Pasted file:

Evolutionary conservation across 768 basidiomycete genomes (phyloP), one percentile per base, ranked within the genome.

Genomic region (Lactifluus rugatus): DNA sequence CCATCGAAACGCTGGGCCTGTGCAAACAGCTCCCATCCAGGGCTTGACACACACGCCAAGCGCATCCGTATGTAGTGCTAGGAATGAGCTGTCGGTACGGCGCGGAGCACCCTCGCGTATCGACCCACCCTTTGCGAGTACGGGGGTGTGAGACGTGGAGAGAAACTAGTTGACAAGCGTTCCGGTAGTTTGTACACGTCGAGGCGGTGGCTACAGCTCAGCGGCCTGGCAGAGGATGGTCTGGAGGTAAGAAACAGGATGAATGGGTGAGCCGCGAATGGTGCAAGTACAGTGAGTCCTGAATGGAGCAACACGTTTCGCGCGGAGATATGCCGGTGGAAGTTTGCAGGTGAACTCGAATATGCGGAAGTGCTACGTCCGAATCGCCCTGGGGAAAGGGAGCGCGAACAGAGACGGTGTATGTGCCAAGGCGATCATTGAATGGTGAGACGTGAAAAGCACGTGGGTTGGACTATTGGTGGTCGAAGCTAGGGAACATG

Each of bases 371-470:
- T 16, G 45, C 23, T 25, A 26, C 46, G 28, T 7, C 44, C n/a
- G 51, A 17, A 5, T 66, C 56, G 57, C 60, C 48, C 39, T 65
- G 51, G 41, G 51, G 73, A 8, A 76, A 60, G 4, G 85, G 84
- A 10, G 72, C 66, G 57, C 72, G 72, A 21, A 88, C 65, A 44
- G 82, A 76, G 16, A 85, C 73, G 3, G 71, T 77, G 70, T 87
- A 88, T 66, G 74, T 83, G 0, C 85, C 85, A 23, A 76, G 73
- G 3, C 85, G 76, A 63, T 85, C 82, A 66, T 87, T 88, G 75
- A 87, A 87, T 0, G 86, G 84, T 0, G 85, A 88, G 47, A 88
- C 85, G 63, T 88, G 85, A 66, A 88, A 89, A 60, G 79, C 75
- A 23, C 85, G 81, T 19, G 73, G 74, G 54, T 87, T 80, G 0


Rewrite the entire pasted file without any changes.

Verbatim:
Evolutionary conservation across 768 basidiomycete genomes (phyloP), one percentile per base, ranked within the genome.

Genomic region (Lactifluus rugatus): DNA sequence CCATCGAAACGCTGGGCCTGTGCAAACAGCTCCCATCCAGGGCTTGACACACACGCCAAGCGCATCCGTATGTAGTGCTAGGAATGAGCTGTCGGTACGGCGCGGAGCACCCTCGCGTATCGACCCACCCTTTGCGAGTACGGGGGTGTGAGACGTGGAGAGAAACTAGTTGACAAGCGTTCCGGTAGTTTGTACACGTCGAGGCGGTGGCTACAGCTCAGCGGCCTGGCAGAGGATGGTCTGGAGGTAAGAAACAGGATGAATGGGTGAGCCGCGAATGGTGCAAGTACAGTGAGTCCTGAATGGAGCAACACGTTTCGCGCGGAGATATGCCGGTGGAAGTTTGCAGGTGAACTCGAATATGCGGAAGTGCTACGTCCGAATCGCCCTGGGGAAAGGGAGCGCGAACAGAGACGGTGTATGTGCCAAGGCGATCATTGAATGGTGAGACGTGAAAAGCACGTGGGTTGGACTATTGGTGGTCGAAGCTAGGGAACATG

Each of bases 371-470:
- T 16, G 45, C 23, T 25, A 26, C 46, G 28, T 7, C 44, C n/a
- G 51, A 17, A 5, T 66, C 56, G 57, C 60, C 48, C 39, T 65
- G 51, G 41, G 51, G 73, A 8, A 76, A 60, G 4, G 85, G 84
- A 10, G 72, C 66, G 57, C 72, G 72, A 21, A 88, C 65, A 44
- G 82, A 76, G 16, A 85, C 73, G 3, G 71, T 77, G 70, T 87
- A 88, T 66, G 74, T 83, G 0, C 85, C 85, A 23, A 76, G 73
- G 3, C 85, G 76, A 63, T 85, C 82, A 66, T 87, T 88, G 75
- A 87, A 87, T 0, G 86, G 84, T 0, G 85, A 88, G 47, A 88
- C 85, G 63, T 88, G 85, A 66, A 88, A 89, A 60, G 79, C 75
- A 23, C 85, G 81, T 19, G 73, G 74, G 54, T 87, T 80, G 0